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Leading Diversity and Ethics in Education

As society becomes more diverse, educators will require the ability to develop, foster and lead ethical and democratic educational contexts.

Australia is an ethnically diverse society. One in four Australian residents were born outside of Australia and have entered as a migrant or refugee. Australia in its present state is only young with many Australians being first or second generation Australians (Australian Human Rights Commission, 2014).

This wide variety of backgrounds, together with the culture of our nation’s original inhabitants the Indigenous Australians, have facilitated a fusion of ethos; one that idyllically empowers existence, acceptance and promotion of a culturally diversity, tradition, multigenerational relationship and respectful of differences and individual uniqueness (Australian Human Rights Commission, 2014).

The diversity of society has a dramatic impact on educational administrators, staff and student’s strengths, intellectual personality and productivity. Diversity in experience, age, culture, race, gender, physical ability, cognitive style, discipline and intellectual ability contribute to the richness and depth of the educational environment and offers students access to a scope of perspectives available in a dynamic knowledge building community.

At the ACEL Conference 2016, Kirk Zwangobani asked “Do leaders present a picture of the diversity of our communities or are they mono-cultural?” He went on to suggest that as we develop an attitude towards diversity which looks at the returns, it can prove to be a school’s asset in challenging dilemmas.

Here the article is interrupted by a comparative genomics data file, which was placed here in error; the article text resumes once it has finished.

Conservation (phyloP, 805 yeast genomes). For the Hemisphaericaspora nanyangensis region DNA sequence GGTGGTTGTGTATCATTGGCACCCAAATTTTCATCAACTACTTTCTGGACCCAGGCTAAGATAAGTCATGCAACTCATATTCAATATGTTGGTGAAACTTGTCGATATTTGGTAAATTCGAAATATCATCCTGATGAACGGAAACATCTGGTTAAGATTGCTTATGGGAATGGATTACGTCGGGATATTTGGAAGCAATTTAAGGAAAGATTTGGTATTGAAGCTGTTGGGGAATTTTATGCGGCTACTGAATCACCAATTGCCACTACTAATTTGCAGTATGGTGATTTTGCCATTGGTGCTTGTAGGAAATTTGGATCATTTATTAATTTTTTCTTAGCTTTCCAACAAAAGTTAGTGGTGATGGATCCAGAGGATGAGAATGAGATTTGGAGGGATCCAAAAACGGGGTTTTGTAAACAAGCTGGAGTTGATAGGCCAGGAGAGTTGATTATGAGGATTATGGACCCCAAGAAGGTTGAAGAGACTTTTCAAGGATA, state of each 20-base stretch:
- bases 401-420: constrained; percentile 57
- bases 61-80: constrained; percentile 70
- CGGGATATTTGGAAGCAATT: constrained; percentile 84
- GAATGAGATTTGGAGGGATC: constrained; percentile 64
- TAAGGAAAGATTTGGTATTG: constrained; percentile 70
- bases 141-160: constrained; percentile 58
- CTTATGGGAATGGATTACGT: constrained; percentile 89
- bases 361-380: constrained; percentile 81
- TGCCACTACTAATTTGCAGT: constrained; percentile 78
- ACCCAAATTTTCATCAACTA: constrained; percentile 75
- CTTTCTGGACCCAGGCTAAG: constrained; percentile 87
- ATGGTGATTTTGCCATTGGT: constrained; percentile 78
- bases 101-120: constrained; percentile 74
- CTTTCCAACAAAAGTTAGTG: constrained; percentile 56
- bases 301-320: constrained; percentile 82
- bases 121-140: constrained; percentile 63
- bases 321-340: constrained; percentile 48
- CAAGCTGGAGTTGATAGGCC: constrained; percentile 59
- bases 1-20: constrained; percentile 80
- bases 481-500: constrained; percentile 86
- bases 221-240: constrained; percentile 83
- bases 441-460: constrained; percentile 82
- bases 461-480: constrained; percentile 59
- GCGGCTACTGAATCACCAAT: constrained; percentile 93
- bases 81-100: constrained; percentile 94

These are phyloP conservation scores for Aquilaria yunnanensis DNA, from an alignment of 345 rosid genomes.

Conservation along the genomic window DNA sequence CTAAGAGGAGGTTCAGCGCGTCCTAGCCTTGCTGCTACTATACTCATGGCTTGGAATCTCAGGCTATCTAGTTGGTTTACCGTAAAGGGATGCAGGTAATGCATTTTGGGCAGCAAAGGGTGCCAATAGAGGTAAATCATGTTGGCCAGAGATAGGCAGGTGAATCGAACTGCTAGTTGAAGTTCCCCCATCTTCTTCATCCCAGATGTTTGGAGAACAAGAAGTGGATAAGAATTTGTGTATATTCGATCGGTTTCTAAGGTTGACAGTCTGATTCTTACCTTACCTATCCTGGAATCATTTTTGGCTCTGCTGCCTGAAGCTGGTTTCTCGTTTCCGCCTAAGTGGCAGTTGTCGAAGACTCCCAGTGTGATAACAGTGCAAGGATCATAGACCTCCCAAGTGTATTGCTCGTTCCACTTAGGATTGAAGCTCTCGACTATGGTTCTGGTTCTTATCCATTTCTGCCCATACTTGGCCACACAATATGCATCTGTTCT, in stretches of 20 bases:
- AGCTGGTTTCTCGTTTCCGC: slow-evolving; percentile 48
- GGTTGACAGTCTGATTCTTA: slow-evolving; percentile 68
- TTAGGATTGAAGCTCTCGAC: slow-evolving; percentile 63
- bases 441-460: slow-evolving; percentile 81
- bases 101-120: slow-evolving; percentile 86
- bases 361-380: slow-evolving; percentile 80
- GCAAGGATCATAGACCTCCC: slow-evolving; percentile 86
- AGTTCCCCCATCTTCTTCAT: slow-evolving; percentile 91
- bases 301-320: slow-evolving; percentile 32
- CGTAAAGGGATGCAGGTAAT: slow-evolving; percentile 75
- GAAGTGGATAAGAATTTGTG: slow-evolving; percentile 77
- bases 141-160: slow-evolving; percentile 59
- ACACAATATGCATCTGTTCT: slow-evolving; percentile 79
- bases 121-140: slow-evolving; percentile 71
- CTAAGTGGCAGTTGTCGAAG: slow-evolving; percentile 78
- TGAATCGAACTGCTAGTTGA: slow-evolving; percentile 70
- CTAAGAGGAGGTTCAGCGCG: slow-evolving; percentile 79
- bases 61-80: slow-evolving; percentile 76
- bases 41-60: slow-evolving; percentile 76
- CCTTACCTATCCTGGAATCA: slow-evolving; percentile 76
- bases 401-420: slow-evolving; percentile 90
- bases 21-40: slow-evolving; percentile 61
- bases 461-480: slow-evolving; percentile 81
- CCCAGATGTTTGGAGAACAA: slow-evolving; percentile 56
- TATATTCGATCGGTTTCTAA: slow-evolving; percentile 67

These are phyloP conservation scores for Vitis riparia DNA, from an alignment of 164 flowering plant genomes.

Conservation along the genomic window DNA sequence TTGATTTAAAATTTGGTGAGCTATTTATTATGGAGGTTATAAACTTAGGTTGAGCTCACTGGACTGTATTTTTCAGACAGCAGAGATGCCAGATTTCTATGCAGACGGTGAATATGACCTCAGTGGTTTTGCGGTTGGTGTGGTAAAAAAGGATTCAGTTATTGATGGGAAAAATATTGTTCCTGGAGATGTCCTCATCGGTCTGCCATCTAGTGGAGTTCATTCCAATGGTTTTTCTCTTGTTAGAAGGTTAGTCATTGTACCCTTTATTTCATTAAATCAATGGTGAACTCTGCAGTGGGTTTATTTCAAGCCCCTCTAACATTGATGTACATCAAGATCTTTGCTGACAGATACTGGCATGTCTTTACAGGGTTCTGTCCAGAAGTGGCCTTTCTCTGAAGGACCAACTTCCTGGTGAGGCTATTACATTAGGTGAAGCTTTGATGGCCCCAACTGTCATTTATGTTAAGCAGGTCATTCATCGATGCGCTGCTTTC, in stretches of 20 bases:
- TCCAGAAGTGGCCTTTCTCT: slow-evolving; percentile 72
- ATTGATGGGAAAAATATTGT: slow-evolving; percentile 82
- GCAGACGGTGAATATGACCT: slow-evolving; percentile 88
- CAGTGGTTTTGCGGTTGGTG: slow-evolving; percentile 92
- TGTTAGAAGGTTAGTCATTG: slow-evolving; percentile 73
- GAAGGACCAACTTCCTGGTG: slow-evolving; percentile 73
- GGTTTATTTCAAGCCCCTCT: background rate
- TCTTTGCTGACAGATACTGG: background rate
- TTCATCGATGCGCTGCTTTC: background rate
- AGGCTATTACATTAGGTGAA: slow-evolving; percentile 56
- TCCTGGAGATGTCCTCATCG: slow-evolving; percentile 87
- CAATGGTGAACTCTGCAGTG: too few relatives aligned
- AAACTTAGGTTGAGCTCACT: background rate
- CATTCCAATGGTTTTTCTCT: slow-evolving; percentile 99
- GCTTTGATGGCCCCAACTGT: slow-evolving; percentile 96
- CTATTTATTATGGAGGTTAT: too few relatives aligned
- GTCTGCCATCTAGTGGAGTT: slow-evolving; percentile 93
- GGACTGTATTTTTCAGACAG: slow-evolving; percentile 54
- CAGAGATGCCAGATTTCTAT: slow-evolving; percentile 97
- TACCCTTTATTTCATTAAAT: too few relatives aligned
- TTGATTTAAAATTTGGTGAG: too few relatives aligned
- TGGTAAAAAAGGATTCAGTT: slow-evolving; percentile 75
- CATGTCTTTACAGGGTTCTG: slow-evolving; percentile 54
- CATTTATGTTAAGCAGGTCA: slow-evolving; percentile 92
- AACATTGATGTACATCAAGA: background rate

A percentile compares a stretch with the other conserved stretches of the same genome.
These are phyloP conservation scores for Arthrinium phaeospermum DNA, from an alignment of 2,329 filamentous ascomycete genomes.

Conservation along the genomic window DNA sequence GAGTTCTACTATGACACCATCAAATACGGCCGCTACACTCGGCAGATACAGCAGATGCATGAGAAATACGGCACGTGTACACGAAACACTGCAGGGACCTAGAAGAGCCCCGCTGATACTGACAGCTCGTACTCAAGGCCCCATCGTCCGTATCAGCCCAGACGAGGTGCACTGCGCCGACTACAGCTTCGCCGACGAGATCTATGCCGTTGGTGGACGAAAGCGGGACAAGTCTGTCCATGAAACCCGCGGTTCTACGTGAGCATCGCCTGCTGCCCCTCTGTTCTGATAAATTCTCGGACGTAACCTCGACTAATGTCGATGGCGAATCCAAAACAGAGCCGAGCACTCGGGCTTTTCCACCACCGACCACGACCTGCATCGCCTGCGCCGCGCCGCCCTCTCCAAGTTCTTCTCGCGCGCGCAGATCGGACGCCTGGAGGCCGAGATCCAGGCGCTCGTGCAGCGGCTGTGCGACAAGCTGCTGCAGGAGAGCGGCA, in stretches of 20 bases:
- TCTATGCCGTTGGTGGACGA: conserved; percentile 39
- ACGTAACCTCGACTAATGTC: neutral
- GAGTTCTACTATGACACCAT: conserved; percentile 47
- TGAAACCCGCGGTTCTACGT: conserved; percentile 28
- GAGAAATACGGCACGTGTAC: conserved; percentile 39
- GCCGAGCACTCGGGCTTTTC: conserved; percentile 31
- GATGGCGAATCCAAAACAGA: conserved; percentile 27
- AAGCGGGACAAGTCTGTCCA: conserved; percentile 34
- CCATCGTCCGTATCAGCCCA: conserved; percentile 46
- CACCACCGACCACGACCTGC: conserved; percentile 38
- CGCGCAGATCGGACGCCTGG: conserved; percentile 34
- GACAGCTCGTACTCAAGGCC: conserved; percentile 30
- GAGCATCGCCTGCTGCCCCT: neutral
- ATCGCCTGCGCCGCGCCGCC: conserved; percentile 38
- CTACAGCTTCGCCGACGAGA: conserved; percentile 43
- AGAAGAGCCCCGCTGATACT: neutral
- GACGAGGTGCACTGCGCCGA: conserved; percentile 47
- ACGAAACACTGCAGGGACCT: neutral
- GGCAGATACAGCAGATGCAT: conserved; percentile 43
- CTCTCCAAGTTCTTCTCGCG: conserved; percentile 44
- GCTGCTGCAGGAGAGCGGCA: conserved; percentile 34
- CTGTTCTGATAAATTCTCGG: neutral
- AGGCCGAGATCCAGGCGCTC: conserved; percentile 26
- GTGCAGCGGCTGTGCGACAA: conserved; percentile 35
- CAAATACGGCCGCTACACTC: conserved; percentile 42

There is a vast and growing body of research providing evidence that a diversity within an educational setting is beneficial (Milem, 2003). It informs the development of a student by increasing their collaborative creativity, innovation, problem-solving and accepting relationships. However, diversity can bring its challenges, including frustration and challenge as stakeholders come from differing perspectives upon which they look at less than perfect dilemmas. These perspectives can be linked to unconscious assumptions, family of origin, religious, cultural or stylistic differences (Fine & Handelsman, 2010)

To counteract differences caused by diversity, a negotiated common understanding or standard is fundamental. In creating an atmosphere of value, care and respect participants are open to developing, fostering and leading ethical and democratic educational discussions where the maximum benefits from the diversity can be derived.

References:
Fine, E., & Handelsman, J. (2010). Benefits and challenges of diversity in academic settings. Brochure prepared for the Women in Science & Engineering Leadership Institute (WISELI), University of Wisconsin-Madison.
Milem, J. F. (2003). The educational benefits of diversity: Evidence from multiple sectors. Compelling interest: Examining the evidence on racial dynamics in higher education, 126-169.
Wilkie, M. (1997). Bringing them home: Report of the national inquiry into the separation of Aboriginal and Torres Strait Islander children from their families. Human Rights and Equal Opportunity Commission.
Zwangobani, K. (2016) Addressing the impact of complex socio-cultural and political issues, such as multiculturalism and migration, on young people’s engagement with their education and community. A Fresh Perspective - Panel Discussion, Conference notes ACEL Conference 2016, Melbourne, 29 September 2016.


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